Sylvester, “Private Recordings, August 1970”
By Niko Stratis · September 06, 2023
San Francisco, California
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San Francisco, California
✓ following
Merch for this release:
Vinyl LP

An intimacy greets you in the opening seconds of Private Recordings, August 1970, a collection of previously unheard recordings from the iconic Queen Of Disco, Sylvester: intimacy not as physical desire, but the intimacy of invitation, the intimacy of belonging, of understanding. It’s an unheard but integral side of the “You Make Me Feel (Mighty Real)” singer’s legacy. Disco is, after all, rooted in tradition, taking notes and chords from jazz and tracing lines back through R&B and into the blues. Genres born of Black performers, private clubs, and party scenes that pushed the relationship between stage and dance floor. 

The nine songs here were recorded in an afternoon in 1970, with a musician living in a commune of people enamored with the wonders of times past named Peter Mintun. A highly-sought player, Mintun was the pianist for San Francisco psychedelic art troupe the Cockettes, the rare professional in a lavish and wonderfully chaotic group of hippies and drag performers. The Cockettes counted among its number a young Sylvester, a then-unknown talent with a background in party scenes built of Black trans women and drag performers wielding a dazzling falsetto that swiftly made him stand out. Sylvester displayed his love of icons like Billie Holiday by learning to lovingly imitate their voices for drag performances, he and Mintun showcased their shared love of jazz and blues in solo scenes that stood in contrast to the whirlwind of Cockettes performances.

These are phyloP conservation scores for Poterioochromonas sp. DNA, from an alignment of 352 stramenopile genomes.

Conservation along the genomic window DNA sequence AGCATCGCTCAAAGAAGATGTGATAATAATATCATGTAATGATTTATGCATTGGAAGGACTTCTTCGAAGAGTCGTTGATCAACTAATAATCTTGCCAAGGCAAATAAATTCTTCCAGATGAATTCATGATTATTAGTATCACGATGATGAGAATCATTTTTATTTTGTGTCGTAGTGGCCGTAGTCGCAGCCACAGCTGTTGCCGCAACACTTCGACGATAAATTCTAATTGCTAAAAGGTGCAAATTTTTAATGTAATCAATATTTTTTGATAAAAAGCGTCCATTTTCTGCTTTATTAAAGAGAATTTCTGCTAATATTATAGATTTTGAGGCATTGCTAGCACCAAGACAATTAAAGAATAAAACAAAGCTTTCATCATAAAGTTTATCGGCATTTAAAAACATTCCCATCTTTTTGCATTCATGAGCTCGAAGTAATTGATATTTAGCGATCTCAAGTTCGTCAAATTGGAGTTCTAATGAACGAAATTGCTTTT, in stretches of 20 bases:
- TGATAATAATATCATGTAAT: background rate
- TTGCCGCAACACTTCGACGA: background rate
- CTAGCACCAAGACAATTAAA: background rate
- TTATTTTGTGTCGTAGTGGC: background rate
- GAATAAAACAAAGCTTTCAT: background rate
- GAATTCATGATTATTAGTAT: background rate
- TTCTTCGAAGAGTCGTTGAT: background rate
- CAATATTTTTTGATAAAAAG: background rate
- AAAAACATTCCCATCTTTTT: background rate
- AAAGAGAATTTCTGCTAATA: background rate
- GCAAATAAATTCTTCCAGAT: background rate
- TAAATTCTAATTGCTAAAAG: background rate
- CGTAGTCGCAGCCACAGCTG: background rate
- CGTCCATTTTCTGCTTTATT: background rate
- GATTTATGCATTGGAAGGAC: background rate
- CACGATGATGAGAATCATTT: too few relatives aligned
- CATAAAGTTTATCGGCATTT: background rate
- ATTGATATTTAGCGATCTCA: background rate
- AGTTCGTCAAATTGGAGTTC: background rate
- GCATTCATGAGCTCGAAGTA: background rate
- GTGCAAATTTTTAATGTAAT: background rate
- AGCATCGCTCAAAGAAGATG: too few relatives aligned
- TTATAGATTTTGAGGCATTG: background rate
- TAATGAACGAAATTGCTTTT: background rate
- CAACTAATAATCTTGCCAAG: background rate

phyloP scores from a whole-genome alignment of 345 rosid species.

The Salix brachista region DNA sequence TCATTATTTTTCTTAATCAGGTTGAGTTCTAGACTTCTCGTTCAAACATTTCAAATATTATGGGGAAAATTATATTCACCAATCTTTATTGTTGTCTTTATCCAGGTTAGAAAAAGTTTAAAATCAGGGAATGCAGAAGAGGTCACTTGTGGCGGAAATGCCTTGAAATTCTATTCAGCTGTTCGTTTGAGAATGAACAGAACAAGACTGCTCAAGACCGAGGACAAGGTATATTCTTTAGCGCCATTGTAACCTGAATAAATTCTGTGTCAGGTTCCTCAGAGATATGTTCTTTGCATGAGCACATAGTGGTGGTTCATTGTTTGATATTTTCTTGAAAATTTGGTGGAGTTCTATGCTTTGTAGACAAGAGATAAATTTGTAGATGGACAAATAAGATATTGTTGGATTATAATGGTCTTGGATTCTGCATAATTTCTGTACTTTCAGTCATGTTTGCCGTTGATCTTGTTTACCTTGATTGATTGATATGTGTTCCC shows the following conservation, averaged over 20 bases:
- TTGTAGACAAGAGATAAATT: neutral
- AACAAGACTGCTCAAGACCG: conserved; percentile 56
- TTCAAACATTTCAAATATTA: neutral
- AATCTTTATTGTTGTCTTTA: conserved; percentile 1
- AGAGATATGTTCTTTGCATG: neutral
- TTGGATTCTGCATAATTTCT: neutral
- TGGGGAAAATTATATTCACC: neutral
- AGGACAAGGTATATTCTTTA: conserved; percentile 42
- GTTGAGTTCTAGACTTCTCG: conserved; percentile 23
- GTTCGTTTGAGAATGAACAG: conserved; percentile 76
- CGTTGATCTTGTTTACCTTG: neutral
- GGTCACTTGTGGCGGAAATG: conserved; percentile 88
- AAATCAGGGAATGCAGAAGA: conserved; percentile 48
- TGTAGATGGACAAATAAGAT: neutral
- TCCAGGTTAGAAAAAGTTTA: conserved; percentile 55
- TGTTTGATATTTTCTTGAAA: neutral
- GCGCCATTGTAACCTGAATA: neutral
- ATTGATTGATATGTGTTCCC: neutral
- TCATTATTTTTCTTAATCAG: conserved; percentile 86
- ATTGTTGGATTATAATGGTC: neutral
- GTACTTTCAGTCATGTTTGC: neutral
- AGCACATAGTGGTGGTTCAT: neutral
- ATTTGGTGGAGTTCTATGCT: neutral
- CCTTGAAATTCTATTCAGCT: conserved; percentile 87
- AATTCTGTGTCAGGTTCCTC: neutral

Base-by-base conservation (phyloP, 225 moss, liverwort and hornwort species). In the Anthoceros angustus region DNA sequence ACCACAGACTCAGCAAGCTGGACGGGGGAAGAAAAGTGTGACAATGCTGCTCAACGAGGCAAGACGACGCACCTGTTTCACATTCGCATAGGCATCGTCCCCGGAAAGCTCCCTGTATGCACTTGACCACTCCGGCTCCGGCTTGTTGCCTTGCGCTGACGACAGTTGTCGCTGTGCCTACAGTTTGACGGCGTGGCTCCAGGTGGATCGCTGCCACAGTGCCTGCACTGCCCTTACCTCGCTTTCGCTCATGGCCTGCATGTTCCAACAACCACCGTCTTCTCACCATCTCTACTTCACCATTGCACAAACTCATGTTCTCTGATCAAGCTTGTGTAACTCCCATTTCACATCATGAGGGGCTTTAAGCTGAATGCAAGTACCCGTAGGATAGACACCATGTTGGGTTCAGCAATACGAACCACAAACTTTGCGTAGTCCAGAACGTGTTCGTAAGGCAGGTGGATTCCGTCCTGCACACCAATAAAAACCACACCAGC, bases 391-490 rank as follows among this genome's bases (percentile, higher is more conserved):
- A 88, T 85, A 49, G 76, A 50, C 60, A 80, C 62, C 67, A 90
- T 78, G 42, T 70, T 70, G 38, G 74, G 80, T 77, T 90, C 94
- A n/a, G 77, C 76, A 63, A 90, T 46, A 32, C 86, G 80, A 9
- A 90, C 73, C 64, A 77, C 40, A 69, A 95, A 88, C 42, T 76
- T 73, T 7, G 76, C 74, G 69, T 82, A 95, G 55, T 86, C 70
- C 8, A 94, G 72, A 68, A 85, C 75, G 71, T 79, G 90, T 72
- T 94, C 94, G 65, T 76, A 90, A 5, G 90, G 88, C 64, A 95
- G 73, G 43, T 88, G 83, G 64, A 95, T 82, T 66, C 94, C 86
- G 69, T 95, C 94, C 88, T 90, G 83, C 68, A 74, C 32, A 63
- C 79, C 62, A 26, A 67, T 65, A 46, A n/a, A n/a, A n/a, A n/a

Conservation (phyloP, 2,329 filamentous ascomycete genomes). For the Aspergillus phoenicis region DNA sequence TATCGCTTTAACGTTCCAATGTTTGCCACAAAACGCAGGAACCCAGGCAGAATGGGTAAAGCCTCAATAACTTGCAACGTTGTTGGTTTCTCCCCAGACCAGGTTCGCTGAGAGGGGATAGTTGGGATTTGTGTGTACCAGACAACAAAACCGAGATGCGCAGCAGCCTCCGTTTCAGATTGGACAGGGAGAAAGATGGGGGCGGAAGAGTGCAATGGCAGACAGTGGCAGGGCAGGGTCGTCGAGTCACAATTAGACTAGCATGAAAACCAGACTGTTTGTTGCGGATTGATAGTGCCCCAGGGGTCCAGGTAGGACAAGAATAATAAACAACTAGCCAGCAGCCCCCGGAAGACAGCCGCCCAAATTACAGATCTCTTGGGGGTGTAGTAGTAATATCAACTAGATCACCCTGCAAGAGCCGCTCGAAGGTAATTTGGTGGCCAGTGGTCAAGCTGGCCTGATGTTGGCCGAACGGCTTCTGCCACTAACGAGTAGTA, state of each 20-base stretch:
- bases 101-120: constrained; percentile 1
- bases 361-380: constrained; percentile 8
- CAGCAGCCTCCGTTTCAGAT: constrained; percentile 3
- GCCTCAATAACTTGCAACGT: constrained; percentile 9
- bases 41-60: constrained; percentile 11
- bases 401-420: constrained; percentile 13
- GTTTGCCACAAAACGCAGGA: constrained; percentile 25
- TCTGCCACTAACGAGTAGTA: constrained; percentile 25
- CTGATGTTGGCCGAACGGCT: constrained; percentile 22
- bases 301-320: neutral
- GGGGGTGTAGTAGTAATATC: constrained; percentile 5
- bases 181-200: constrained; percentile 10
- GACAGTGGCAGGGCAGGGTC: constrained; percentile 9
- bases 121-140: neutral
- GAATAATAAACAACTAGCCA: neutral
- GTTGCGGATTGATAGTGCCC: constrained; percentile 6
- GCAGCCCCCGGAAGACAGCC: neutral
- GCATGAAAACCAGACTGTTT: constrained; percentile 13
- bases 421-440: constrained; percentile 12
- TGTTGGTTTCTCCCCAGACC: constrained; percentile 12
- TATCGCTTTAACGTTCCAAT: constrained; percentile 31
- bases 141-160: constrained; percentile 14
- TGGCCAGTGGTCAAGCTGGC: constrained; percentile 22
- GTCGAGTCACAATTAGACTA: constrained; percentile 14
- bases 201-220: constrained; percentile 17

It is fitting that the warmth of the album’s opening emanates from Billie Holiday’s “God Bless The Child,” one of the standards Sylvester would arrange and perform in their scenes together. Sylvester’s soft falsetto floats through the song, dancing on the rhythm of Mintun’s piano. Voice and piano bonded in unannounced steps, when the melody slows they do so together, when Sylvester’s voice softens so do the keys. The unseen hands drawing music in the air, the trust between two performers who thrill to the whims of the other, the snapping of fingers and the soft tapping of feet an audible rhythm creating time for both to keep. 

The rare appearance of Cockettes singer John Rothemel adds the spontaneity of the stage when the mood of the room calls for it. On “Indian Love Call,” Sylvester tells Rothemel he would love to do a duet, asks if he knows the Hammerstein number, and together with Mintun all three find the song together, building it slowly until it shatters with a shared love and understanding of its tenor. 

Throughout Private Recordings, Sylvester’s voice is tender, playful and vibrant, urged on by Mintun’s mastery of the piano. At once possessed with an urgent longing and others campy and playful, the breadth of Sylvester and Mintun’s love of these songs is the guide through this collection. “Viper’s Drag” begins without need for a name, just the recollection of a melody, Sylvester singing wordless chords and Mintun knowingly falling in step. The unfiltered beauty of a live recording caught on a floor in a moment in time, the record highlights two performers playing for each other with a reverence owed to the songs; each with a different flavor, a twist of the voice or a new bounce to the piano. In the closing number, “When My Dreamboat Comes Home,” Sylvester and Muntin work out the rhythm between them. Over a minute and ten seconds Mintun picks at ivory notes, Sylvester playfully sings the memory of its melody, they recall the roots and history of where it came from and then the tape ends, a rehearsal that has wrapped in favor of the stage. 

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